Bloomberg News

Peeping Tom by Lichtenstein May Sell for $45 Million Christie’s

October 06, 2011

Oct. 7 (Bloomberg) -- The last time Roy Lichtenstein’s painting of a man peering through a peephole was sold at auction, in 1988, it fetched $2.1 million, a record for the artist.

Now the 4-foot-square canvas is the top lot at the big November sales of Christie’s International, which expects it to sell for $35 million to $45 million on Nov. 8.

Painted in 1961, just as Lichtenstein (1923-1997) was shifting from Abstract Expressionism to Pop Art, it is one of the first pieces featuring the artist’s signature speech bubbles, Ben-Day dots and stark color combinations.

In the center of a solid black field, the square-jawed man looks intently through a speakeasy-style round opening. Part of his face is covered with faint, red Ben-Day dots, painted by hand. Pencil marks appear here and there.

“I can see the whole room ... and there’s nobody in it!” the speech bubble says. The statement also serves as the painting’s title.

Based on a picture by William Overgard for a Steve Roper comic strip crime story, the painting once belonged to Emily and Burton Tremaine, major postwar art collectors, who lent it to exhibitions at the Guggenheim Museum of Art, the Whitney Museum of American Art and the Metropolitan Museum of Art. After being auctioned off in 1988, it has remained in the same undisclosed American collection.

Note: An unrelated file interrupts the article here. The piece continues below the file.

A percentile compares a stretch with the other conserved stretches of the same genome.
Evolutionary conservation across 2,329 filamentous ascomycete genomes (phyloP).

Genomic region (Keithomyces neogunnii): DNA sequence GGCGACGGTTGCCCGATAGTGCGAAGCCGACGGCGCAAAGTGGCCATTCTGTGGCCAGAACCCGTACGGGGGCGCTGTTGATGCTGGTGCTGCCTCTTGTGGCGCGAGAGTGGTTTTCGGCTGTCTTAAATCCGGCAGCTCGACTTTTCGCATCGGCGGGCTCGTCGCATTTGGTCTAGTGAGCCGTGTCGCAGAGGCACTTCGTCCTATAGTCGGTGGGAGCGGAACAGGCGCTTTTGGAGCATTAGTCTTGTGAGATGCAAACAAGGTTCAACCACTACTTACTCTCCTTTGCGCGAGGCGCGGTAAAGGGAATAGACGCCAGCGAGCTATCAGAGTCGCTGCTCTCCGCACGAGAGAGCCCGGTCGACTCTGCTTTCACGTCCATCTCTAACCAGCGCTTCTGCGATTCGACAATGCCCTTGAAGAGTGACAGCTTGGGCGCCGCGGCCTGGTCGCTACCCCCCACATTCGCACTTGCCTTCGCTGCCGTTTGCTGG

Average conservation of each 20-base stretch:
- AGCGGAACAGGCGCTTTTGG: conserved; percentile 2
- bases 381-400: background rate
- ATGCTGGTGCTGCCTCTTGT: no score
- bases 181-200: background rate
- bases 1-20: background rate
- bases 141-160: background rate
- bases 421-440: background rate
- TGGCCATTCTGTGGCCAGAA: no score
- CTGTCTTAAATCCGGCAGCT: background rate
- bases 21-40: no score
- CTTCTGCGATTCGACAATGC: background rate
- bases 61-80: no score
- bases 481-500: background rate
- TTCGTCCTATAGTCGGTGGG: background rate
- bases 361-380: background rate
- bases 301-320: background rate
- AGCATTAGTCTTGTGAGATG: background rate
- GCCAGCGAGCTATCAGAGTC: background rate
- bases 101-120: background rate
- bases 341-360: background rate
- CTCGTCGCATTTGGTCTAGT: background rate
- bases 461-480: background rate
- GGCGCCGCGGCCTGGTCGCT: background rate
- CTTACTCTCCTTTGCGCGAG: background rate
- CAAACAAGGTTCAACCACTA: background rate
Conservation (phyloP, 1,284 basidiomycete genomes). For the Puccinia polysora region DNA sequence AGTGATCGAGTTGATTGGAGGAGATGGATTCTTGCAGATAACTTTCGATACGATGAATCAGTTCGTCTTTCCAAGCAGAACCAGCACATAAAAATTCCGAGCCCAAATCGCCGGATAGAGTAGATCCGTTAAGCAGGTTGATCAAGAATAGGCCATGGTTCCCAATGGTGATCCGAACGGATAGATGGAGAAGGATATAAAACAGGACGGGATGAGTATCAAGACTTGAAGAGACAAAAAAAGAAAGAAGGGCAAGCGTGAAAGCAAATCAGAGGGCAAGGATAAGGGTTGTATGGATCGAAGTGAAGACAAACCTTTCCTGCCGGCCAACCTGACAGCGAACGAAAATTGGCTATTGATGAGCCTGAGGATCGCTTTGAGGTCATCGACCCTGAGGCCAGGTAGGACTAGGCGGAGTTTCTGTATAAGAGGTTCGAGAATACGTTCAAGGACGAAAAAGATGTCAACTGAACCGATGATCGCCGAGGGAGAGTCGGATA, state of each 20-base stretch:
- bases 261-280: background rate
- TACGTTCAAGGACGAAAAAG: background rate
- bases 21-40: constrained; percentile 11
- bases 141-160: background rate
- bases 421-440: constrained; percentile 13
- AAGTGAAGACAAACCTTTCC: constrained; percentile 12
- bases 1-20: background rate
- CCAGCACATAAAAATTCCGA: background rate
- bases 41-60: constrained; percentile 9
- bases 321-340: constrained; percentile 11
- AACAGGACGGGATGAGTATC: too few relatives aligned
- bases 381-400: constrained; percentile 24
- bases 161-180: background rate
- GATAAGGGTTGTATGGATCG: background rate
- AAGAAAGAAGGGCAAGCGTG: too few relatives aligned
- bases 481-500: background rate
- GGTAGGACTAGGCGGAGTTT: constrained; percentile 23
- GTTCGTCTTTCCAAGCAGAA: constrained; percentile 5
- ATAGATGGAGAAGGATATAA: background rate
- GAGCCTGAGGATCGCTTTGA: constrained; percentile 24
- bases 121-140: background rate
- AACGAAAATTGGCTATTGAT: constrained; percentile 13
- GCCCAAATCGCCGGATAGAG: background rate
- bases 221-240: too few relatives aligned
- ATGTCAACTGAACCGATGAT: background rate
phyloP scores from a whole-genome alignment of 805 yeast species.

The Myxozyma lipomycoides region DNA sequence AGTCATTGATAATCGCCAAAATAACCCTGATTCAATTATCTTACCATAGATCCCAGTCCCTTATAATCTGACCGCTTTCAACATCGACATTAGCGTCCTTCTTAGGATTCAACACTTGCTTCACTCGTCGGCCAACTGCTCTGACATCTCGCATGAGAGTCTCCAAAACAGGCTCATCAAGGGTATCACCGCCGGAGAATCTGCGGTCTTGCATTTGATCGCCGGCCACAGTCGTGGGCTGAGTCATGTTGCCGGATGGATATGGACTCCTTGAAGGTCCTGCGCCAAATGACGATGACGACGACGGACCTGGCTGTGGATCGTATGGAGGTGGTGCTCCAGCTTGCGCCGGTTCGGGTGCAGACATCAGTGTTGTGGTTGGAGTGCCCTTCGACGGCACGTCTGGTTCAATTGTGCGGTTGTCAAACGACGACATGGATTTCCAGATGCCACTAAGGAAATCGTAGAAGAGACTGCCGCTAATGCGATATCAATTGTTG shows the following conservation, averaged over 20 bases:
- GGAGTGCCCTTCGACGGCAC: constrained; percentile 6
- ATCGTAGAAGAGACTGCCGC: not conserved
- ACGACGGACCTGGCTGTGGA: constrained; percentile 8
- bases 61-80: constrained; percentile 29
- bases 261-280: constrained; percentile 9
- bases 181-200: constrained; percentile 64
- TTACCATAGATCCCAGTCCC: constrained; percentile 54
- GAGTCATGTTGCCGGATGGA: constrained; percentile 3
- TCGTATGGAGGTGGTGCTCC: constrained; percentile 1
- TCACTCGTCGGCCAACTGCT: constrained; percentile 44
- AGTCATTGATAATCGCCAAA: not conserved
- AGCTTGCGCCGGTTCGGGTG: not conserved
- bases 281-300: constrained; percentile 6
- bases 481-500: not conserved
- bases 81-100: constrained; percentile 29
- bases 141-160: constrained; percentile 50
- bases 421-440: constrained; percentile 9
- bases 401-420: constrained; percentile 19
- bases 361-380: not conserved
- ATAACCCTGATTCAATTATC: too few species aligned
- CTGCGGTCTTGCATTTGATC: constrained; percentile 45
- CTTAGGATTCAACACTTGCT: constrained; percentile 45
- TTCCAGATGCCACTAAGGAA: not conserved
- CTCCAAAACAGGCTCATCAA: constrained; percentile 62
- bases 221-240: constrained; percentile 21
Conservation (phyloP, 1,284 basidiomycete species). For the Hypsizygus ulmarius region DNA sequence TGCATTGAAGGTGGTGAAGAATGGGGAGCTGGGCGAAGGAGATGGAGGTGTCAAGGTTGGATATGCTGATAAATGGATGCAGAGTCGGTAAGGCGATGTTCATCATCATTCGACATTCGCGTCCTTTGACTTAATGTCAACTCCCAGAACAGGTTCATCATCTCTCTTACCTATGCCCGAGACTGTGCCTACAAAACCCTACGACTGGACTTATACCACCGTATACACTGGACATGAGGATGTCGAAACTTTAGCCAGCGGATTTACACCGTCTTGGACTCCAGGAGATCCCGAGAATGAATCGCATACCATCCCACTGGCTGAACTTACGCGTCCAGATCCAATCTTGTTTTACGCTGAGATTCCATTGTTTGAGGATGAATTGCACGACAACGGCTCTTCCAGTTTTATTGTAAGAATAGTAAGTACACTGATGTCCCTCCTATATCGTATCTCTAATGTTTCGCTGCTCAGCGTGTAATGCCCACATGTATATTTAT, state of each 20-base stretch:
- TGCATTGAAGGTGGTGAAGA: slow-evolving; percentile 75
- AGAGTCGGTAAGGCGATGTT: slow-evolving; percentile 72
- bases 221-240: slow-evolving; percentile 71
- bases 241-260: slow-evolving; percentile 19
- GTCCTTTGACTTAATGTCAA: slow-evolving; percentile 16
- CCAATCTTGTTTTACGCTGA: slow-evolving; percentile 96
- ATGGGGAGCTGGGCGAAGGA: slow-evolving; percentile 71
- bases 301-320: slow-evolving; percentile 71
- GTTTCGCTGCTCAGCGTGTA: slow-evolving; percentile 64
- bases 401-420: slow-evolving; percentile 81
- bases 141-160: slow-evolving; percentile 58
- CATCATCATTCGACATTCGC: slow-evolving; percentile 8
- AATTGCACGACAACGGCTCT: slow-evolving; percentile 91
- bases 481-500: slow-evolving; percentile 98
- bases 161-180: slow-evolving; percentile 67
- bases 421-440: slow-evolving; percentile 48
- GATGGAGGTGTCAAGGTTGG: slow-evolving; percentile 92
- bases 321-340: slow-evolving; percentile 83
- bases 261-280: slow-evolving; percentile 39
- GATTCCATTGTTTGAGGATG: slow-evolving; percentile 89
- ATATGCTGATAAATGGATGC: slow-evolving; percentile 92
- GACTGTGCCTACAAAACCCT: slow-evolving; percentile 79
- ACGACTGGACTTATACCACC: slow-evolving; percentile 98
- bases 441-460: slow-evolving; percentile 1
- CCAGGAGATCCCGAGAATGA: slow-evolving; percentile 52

“It’s a pivotal, iconic painting with great provenance,” said Brett Gorvy, Christie’s chairman and international head of postwar and contemporary art.

‘No Romance’

“There’s no romance, there’s no woman and it’s quite dark, but it’s a marvelous painting,” said Lucy Mitchell-Innes, co- owner of Mitchell-Innes & Nash gallery in New York, which has mounted four solo Lichtenstein exhibitions in the past 10 years. “It epitomizes Roy’s use of irony, which is the most important theme throughout his work.”

Lichtenstein’s auction record of $42.6 million was achieved last year at Christie’s for his 1964 painting depicting a pretty redhead on the phone and titled “Ohhh ... Alright ...” That sale helped boost the artist’s 2010 auction revenue by 638 percent from the previous year, to $112.5 million, according to Artprice.com.

“The most visually exciting and sought-after are his romance and love comics,” said Matthew Armstrong, curator at Don Marron’s Lightyear Capital. “When people think of Lichtenstein, that’s what they think of.”

--Editors: Jeffrey Burke, Laurie Muchnick.

To contact the reporter of this story: Katya Kazakina in New York at kkazakina@bloomberg.net.

To contact the editor responsible for this story: Manuela Hoelterhoff at mhoelterhoff@bloomberg.net.


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